The Record
         How have India and Indians fared during the two decades of neoliberal reforms?
         First, the annual rate of growth of the gross domestic product (GDP) of the economy was already close to 6 per cent per year from the mid 1980s. Between 1991 when the reforms were accelerated, widened and deepened, and 2003, the average annual growth rate of GDP was no higher than in the period from 1985 to 1990. However, from 2003-04 to 2007-08, the GDP grew more rapidly at between 7 and 8 per cent. With the global economic crisis of 2008, the growth rate between 2008-09 and 2011-12 is not likely to exceed 7 per cent by much.
         One can argue that even an average of 6 to 7 per cent growth rate of GDP is impressive when many countries, including the developed capitalist countries, are growing at much lower rates and only China is growing at between 9 and 10 per cent per year for over three decades now. The issue, however, is not just the rate of growth, but the nature and composition of growth and its implications for different socio-economic classes. There are major concerns in this regard.
         First, it is the service sector that is growing most rapidly. The share of the service sector in India’s GDP is now close to 60 per cent. The secondary sector - which includes manufacturing, gas, electricity and water supply - has grown at much lower rates than the service sector and has also shown instability. Its share in GDP is only around 25 per cent, much lower than in China. The share of the primary sector –agriculture and allied activities, forestry and fishing, and mining and quarrying – has declined to somewhere around 17 per cent.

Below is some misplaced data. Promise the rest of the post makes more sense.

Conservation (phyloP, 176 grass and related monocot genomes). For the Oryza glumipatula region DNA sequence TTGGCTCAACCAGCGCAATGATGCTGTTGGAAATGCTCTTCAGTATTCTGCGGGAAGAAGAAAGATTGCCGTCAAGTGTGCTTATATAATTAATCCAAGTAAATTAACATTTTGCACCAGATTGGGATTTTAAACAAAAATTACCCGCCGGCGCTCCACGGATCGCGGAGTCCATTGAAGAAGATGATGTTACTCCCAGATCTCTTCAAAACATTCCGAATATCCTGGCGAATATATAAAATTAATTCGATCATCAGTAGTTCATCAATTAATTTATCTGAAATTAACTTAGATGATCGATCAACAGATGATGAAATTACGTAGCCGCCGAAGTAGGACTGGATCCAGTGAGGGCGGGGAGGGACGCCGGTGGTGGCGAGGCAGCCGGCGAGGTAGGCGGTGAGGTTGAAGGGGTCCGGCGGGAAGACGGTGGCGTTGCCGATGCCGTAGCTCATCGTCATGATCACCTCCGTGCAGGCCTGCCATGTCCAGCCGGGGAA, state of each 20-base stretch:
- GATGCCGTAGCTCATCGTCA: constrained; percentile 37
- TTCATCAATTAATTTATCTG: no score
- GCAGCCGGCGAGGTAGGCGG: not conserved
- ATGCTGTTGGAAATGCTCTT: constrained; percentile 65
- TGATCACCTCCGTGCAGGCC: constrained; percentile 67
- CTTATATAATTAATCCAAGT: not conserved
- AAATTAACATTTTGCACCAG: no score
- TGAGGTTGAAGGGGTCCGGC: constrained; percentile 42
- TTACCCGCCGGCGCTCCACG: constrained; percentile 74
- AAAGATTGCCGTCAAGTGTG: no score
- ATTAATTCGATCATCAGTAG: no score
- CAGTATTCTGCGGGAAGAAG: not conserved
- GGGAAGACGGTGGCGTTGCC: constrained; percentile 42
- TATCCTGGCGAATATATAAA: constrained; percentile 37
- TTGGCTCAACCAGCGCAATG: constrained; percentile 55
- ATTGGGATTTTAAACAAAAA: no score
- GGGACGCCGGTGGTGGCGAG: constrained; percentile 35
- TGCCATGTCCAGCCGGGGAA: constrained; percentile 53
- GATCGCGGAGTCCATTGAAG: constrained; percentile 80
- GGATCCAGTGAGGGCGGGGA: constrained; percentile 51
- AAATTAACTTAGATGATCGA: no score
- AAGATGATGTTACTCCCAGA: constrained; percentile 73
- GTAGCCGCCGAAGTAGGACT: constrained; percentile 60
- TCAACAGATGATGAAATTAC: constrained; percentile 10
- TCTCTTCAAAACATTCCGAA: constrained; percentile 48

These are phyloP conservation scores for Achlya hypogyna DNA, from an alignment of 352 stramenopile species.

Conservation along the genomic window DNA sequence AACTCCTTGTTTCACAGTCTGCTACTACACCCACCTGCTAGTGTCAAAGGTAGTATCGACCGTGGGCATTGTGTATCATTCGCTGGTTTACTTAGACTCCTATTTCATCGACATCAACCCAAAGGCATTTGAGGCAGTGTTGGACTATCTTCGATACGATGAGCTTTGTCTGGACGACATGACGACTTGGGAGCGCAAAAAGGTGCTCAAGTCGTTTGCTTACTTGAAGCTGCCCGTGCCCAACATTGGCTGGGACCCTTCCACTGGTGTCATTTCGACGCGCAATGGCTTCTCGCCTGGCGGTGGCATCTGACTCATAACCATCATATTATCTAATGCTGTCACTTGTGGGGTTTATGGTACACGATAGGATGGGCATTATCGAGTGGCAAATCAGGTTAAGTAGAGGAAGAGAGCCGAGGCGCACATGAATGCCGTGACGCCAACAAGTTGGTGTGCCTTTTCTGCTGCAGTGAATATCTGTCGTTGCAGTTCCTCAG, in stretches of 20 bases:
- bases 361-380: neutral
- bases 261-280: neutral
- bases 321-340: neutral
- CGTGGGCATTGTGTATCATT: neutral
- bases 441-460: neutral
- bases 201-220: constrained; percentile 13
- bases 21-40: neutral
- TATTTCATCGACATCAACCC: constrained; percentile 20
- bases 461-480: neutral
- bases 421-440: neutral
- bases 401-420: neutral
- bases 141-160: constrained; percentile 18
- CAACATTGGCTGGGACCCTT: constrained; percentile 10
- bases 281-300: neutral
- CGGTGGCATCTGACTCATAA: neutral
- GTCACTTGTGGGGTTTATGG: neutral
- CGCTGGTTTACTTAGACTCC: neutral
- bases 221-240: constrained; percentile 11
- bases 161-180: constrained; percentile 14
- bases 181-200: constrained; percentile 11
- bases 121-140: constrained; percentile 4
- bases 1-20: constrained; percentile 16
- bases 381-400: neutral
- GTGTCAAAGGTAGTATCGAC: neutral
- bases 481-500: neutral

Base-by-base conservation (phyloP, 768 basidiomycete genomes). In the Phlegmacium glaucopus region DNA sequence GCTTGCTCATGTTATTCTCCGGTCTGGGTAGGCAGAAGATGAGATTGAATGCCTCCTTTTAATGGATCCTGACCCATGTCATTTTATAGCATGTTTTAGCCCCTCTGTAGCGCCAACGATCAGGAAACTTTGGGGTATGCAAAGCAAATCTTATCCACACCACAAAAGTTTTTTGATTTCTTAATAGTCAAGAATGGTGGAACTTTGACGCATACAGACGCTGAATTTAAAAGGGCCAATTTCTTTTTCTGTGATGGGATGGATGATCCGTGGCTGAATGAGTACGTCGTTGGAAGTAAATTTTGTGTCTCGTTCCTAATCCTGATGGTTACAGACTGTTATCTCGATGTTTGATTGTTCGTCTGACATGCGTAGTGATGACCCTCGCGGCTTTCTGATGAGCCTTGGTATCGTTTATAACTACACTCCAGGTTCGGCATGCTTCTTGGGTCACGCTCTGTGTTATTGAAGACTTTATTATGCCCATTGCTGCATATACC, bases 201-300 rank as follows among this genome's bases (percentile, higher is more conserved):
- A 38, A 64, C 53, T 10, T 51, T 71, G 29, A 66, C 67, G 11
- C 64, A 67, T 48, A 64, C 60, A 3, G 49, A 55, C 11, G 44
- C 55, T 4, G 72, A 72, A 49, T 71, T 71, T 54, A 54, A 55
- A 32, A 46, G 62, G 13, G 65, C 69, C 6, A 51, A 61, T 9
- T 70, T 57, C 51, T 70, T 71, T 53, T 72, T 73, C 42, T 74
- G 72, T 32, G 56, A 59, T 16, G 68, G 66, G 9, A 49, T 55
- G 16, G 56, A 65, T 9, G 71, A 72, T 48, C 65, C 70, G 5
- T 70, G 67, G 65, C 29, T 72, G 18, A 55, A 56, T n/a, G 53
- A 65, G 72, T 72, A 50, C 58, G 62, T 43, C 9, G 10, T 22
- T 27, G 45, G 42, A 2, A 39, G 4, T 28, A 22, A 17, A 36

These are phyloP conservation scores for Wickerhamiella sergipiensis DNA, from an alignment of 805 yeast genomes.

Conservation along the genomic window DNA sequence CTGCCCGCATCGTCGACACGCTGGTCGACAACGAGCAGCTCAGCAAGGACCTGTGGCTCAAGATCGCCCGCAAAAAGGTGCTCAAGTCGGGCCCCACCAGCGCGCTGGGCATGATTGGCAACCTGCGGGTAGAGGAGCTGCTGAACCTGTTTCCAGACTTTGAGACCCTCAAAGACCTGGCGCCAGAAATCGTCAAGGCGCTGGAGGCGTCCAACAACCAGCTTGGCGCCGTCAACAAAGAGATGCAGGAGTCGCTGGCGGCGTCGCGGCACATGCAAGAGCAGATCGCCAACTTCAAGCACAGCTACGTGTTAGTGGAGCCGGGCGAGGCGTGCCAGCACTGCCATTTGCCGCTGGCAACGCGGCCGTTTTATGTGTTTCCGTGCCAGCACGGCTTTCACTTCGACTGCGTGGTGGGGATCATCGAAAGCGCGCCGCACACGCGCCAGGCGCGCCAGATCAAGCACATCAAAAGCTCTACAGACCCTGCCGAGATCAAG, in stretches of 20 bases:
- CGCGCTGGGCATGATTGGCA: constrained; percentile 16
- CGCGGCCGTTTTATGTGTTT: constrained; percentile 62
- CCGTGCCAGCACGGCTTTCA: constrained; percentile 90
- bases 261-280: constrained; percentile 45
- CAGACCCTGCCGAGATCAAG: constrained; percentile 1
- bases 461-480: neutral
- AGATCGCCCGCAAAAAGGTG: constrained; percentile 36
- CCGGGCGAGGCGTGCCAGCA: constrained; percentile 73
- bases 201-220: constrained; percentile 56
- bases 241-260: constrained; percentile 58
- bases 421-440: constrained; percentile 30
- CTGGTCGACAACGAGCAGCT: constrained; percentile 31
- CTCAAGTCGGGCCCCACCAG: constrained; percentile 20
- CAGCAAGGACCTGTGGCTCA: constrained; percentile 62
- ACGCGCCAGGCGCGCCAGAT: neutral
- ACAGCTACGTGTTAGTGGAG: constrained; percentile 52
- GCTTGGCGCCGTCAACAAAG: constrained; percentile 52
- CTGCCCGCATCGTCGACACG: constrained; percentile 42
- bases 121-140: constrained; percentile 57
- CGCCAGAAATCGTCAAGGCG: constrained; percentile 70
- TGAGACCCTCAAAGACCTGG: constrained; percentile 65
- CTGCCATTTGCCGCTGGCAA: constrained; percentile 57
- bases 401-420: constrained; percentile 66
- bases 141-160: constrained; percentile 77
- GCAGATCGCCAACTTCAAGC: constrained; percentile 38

Second, while the decline in the share of the primary sector in GDP is to be expected as an economy modernizes and industrializes, the point to be noted with concern is that the share of the labour force in the primary sector, at over 45 %, is much higher than its share in GDP. By contrast, services sector contributes 58 per cent of GDP, but its share of employment is less than 30 per cent.
         Third, the last two decades have seen a huge and continuing agrarian crisis, with over 250,000 farmers committing suicide in just the decade from the late 1990s to the late 2000s. Growth in agriculture and in food grains has been the lowest since independence during this reform period, with the annual growth rate being just 0.6 per cent between 1994-95 and 2004-05. Agriculture and the rural economy have been devastated by neoliberal policies that have:
·        Slashed subsidies to agricultural inputs including fertilizers, pesticides, credit, energy and transport, leading to sharp increases in input costs
·        Removed restrictions on imports of agricultural produce, causing  both a collapse of prices for farm produce at certain times and greatly increased price fluctuations throughout
·        Reduced the supply and increased the costs of bank and cooperative credit to agriculture and allied activities
·        Cut back on development expenditure to meet the demands of foreign finance capital for low budget deficits, in the process weakening rural infrastructure, farm extension, farm research and halting the expansion of irrigation critical to agricultural growth
·        Weakened food security by imposing a targeted public distribution system, excluding millions of the poor from access to food at affordable costs.
         Fourth, the growth in employment during the reform period has been smaller than in the decade preceding the reforms. Moreover, practically all the increase in employment over the last two decades has been in informal jobs that are not only often at very low wages, but carry no welfare benefits, are completely insecure with no protection for workers, involve long working hours and deny workers the right to form unions and fight for better wages and working conditions. Between the mid 1980s and mid 2000s, the share of profit in value added in manufacturing, for instance, has gone up from around 40 % to around 80 %. The industrial and service sector growth that has occurred has only swelled the profits of big capital, Indian and foreign, without any improvement in the conditions of life of working people.